Even though good options remained for Danny Garcia at the junior welterweight division, he bumped up in weight and took on Robert Guerrero, a man that previously held a featherweight title and had only won two of his previous four fights. One of those wins included a split decision victory over the unheralded Aaron Martinez in a bout that many thought he lost.
Garcia won the fight with Guerrero, but Guerrero went on to lose his next bout to David Peralta, a boxer who’s full time job was that of a cab driver in Argentina.
But despite all of these missteps and uninspiring victories by Danny Garcia, his biggest misstep was announced this week.
Danny Garcia, despite being a WBC Welterweight World Champion, will take part in a tune up fight against Samuel Vargas.
Who’s Samuel Vargas? That’s a good question, because he’s not well known. He played the role of punching bag to Errol Spence Jr. in April of 2015. The same Errol Spence that Danny Garcia said wasn’t ready for him, because Errol Spence had to prove himself to get big names in the ring.
Samuel Vargas’ other loss was to Pablo Munguia. Pablo Munguia has lost six of his past seven bouts, and has been stopped in over half of his eleven losses.
Samuel Vargas has done nothing to prove he belongs in the ring with Danny Garcia.
What’s even more outrageous about this fight is its timing. Boxing is struggling to find and grow new fans, and this is evident in the noticeable decrease in number of boxing gyms nationwide and the lack of boxing on US television in the month of October.
Danny Garcia is a Philadelphia fighter, and Philadelphia is a major player in the sport of boxing. Garcia has not fought in Philadelphia since 2010, and at first glance one would think that letting Garcia fight in front of his home town is a good idea.
Except for there’s another Philadelphia fighter fighting on November 12th, and he holds the UFC Lightweight Title. He’s also fighting the world’s most popular MMA fighter in Connor McGregor, for the first UFC card ever in the media capital of the world, New York City.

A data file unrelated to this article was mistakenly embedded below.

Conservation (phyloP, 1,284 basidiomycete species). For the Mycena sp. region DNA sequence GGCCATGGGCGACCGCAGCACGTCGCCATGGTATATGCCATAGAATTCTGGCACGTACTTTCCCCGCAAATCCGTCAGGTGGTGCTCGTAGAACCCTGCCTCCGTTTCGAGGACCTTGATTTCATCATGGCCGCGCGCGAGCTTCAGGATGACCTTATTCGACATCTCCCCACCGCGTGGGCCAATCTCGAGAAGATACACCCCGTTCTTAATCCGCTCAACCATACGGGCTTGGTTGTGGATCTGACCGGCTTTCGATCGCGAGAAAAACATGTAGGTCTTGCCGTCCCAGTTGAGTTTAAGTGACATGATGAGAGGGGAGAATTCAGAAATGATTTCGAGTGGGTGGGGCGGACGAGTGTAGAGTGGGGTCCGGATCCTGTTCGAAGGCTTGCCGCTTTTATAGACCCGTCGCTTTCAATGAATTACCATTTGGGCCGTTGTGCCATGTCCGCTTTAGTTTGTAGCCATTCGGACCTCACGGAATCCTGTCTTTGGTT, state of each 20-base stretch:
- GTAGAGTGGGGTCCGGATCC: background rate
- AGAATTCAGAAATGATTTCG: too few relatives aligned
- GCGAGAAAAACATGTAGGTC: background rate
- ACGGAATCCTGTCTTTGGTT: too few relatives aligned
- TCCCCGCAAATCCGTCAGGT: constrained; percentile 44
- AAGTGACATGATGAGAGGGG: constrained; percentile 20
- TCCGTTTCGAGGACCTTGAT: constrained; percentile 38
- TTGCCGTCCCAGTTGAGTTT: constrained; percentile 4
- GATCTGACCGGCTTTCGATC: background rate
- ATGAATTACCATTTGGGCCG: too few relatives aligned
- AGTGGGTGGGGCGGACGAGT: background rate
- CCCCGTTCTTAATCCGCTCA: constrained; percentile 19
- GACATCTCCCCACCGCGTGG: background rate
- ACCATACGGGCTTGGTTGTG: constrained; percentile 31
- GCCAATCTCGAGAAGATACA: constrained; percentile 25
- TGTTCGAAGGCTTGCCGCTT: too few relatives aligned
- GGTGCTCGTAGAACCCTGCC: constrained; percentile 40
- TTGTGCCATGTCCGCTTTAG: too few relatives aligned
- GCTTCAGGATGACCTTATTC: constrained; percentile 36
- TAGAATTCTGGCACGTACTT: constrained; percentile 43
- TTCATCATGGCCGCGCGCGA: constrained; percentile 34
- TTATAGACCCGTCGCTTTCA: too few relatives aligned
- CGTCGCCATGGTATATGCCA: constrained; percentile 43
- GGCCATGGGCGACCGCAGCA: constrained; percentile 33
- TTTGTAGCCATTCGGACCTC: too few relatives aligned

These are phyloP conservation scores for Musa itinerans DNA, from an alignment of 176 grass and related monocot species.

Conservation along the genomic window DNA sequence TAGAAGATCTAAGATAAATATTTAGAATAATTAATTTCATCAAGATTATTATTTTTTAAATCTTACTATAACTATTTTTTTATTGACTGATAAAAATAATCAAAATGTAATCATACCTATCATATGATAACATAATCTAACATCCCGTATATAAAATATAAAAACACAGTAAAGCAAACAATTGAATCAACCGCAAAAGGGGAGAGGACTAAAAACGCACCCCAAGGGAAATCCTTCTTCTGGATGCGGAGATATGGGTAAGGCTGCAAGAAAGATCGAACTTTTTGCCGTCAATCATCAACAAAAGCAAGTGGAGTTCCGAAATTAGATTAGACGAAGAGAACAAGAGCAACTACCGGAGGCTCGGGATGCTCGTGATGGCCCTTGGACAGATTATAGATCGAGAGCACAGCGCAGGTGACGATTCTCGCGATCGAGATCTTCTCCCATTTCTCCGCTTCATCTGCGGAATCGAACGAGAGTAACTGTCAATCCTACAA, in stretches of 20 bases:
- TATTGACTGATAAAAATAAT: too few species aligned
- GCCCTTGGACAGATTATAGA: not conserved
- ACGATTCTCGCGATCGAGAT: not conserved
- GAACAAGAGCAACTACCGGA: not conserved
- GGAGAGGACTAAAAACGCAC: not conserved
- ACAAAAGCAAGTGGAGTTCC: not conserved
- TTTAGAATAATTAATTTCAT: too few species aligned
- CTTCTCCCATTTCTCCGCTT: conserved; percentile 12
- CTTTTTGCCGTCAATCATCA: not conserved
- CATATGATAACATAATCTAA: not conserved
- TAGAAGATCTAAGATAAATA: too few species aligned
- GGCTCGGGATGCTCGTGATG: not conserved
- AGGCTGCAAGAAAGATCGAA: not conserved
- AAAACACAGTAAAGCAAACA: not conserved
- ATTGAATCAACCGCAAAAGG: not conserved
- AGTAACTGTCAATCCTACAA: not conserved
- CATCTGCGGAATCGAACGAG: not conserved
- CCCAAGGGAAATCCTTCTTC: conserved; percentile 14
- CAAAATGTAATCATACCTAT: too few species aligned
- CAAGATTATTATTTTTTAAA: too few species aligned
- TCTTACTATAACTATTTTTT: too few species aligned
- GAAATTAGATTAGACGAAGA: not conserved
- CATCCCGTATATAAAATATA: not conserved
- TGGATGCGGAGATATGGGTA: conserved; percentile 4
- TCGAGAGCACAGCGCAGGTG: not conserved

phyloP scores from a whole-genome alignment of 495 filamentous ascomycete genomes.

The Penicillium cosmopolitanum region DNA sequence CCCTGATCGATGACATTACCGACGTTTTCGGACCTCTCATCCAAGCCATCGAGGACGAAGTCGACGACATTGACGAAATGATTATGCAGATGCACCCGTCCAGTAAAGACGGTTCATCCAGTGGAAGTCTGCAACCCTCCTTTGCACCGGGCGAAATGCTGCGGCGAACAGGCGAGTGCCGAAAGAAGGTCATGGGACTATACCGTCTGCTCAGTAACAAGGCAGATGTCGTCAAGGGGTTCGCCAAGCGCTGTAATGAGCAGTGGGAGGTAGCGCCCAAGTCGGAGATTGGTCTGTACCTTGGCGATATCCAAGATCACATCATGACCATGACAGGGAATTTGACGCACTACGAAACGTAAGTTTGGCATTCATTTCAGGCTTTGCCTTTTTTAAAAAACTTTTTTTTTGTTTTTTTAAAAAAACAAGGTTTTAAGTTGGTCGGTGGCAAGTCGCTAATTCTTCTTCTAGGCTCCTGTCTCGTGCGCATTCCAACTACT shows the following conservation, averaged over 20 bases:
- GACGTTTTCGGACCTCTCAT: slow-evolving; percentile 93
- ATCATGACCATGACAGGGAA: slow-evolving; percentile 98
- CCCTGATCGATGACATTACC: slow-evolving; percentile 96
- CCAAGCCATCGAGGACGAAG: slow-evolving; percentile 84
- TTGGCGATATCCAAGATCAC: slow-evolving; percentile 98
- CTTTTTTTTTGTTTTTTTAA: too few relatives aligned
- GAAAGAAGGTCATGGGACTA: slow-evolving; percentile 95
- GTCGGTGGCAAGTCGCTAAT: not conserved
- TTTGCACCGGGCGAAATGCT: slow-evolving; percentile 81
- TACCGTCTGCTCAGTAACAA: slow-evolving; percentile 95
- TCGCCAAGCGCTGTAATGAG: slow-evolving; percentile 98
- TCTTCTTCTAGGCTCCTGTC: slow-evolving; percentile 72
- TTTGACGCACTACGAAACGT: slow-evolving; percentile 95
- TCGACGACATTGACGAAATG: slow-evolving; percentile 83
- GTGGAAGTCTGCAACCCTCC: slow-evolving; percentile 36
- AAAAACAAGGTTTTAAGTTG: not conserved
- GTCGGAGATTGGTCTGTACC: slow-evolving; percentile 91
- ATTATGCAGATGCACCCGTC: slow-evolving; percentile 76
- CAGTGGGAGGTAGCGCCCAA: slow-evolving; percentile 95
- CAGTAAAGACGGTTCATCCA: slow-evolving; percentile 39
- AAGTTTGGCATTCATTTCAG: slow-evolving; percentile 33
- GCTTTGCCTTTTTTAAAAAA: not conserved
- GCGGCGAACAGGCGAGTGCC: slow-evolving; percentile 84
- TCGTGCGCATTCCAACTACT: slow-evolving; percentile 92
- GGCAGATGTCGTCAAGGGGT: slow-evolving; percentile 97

There’s no overlap of fans in boxing and MMA amongst the older generations, but you’d be foolish to think an overlap doesn’t exist in the coveted younger demographics. Fight fans under the age of thirty five that live in Philadelphia would pay attention to Danny Garcia fighting in their city on most nights, but not on a night that Eddie Alvarez is fighting McGregor.
You’d also be foolish to think the Philadelphia media won’t cover a local native like Eddie Alvarez taking on the biggest name in the UFC over a bout between Danny Garcia and an unknown in boxing like Samuel Vargas.
That fact alone, defeats the purpose of having Danny Garcia fight in his hometown.
I’m sure the promoters will stack the card with local fighters in an effort to get the local gyms to pack the Liacouras Center at Temple University to make it seem like it’s a triumphant homecoming for Danny Garcia.
But the majority of fight fans in Philadelphia will have their eyes on New York.
Win or lose, this fight for Danny Garcia is already a failure, and just another questionable decision in Danny Garcia’s career.
Respecting the Sport
Respecting the Sport
By: Matthew N. Becher
Boxing is a sport based on respect. It is something that you need to earn. Either by fighting the toughest opponents available, or simply by garnering it with your punching ability while in the ring. Without respect you will not get far in the sport. Opponents will walk you down, feeling no need to respect your power and fans will tear you apart for not fighting, who they deem, the best possible opponent.